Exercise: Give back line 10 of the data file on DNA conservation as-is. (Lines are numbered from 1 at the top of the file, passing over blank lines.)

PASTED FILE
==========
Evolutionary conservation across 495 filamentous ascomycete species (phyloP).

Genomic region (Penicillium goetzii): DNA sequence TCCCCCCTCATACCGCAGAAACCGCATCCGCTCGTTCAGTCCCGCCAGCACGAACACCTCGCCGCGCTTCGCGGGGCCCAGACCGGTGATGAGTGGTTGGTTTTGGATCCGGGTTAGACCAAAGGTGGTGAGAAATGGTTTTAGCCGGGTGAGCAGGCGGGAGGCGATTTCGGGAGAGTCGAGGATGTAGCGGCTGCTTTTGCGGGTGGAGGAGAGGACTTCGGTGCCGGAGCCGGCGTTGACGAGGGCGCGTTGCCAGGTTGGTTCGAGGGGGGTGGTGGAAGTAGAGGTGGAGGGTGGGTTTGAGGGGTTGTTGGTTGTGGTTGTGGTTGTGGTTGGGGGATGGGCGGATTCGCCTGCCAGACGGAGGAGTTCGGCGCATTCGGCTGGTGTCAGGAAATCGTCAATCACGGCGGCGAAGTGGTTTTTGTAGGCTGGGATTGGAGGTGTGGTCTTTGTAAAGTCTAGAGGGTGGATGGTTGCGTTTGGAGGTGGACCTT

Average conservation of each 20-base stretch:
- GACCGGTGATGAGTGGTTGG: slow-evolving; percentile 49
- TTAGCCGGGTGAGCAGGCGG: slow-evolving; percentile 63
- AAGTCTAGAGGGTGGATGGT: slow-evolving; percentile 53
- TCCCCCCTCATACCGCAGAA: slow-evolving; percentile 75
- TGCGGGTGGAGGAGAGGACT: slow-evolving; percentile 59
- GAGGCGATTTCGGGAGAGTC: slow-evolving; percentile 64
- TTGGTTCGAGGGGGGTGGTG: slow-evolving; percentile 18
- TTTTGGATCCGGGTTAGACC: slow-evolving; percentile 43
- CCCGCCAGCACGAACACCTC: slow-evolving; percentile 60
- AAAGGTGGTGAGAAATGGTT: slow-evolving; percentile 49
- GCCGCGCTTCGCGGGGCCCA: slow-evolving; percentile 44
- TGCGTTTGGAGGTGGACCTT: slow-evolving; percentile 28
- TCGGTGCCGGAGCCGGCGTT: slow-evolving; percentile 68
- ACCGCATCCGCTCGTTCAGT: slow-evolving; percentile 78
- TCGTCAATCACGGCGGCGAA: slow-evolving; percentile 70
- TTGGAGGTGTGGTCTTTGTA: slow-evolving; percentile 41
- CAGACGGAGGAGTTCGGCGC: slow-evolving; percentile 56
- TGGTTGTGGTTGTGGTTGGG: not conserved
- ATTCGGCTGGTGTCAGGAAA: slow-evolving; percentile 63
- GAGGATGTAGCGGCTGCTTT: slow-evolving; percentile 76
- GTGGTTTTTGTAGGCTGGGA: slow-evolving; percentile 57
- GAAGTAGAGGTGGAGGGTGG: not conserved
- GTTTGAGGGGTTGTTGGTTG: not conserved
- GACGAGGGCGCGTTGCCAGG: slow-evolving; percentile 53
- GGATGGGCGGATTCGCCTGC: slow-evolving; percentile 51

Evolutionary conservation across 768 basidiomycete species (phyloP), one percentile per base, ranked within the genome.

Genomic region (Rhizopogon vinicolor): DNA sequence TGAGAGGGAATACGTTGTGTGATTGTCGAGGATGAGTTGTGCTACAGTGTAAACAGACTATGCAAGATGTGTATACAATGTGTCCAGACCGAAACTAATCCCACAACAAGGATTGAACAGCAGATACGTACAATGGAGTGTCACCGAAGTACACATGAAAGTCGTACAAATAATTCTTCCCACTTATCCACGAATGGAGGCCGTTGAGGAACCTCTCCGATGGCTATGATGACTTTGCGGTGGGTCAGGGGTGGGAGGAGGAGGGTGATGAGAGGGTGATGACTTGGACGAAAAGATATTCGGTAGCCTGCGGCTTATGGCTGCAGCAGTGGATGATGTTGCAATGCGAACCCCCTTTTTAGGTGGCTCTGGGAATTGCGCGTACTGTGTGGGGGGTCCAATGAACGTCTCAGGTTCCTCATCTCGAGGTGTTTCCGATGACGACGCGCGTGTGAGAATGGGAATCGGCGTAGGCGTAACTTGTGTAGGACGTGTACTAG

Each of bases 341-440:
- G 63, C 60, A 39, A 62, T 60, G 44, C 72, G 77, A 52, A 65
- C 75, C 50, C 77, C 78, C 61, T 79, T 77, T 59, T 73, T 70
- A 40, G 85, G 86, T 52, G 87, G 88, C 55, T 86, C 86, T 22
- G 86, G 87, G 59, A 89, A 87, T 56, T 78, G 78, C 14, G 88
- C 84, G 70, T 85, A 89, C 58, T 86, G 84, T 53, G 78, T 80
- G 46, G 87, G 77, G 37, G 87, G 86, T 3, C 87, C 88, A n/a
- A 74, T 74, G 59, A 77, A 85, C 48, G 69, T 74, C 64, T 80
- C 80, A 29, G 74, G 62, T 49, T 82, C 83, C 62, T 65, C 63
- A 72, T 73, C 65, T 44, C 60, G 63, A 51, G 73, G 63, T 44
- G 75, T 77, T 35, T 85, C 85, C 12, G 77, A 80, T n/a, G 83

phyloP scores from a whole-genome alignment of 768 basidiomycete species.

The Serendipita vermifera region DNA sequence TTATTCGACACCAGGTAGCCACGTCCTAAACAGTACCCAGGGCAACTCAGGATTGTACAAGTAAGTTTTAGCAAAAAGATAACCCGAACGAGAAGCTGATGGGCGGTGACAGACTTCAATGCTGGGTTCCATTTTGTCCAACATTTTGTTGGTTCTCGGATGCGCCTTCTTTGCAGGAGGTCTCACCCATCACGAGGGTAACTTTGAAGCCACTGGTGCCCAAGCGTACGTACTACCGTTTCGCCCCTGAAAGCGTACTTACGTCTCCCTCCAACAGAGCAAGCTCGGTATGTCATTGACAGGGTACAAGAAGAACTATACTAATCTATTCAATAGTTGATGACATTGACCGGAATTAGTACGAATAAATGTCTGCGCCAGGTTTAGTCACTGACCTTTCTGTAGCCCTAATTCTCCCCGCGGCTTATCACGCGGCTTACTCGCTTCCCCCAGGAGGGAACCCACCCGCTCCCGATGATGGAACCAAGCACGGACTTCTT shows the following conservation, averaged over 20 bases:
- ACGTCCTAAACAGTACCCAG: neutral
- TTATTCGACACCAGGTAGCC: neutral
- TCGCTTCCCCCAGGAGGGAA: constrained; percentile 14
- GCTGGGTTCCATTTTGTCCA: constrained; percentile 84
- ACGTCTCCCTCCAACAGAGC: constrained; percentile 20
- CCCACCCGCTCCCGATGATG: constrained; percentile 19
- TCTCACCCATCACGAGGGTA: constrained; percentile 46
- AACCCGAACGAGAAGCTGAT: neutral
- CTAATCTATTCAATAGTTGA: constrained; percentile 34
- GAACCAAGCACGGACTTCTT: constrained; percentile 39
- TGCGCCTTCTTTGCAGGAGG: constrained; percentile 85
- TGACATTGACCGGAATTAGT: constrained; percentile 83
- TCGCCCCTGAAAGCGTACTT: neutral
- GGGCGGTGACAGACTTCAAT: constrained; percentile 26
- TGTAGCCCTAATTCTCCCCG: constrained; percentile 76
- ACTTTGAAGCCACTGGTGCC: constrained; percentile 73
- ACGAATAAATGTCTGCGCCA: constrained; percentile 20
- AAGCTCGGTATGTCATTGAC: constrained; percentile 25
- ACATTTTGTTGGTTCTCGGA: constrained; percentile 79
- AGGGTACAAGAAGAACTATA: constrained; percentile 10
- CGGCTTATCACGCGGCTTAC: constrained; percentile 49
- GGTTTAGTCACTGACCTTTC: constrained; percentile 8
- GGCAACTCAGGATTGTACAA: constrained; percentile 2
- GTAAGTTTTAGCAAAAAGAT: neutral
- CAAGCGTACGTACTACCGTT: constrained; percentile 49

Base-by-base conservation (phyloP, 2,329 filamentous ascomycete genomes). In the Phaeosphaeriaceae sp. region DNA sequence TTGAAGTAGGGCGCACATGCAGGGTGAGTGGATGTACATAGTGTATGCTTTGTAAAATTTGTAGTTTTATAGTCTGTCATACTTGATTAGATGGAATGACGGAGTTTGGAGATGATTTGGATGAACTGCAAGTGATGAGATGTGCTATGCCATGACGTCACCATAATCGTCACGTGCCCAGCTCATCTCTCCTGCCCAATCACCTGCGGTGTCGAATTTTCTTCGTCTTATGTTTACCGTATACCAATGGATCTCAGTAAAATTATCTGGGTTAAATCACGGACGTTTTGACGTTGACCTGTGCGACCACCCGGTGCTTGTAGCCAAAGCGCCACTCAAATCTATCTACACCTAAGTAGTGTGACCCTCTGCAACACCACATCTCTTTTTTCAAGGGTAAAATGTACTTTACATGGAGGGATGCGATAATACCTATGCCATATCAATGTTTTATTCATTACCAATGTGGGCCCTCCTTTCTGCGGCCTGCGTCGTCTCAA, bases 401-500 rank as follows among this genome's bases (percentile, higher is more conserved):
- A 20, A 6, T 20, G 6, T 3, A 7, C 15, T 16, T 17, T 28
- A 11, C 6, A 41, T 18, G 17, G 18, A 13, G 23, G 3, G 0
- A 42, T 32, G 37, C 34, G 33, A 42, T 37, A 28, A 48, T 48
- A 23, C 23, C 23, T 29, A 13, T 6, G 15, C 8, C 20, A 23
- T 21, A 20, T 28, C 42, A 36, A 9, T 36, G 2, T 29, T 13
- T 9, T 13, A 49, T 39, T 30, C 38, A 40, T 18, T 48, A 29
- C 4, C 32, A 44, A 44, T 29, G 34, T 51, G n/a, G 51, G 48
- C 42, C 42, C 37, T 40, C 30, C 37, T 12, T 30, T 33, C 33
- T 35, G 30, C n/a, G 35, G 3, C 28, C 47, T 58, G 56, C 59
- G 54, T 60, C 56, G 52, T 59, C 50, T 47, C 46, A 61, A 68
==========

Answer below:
- TTGGTTCGAGGGGGGTGGTG: slow-evolving; percentile 18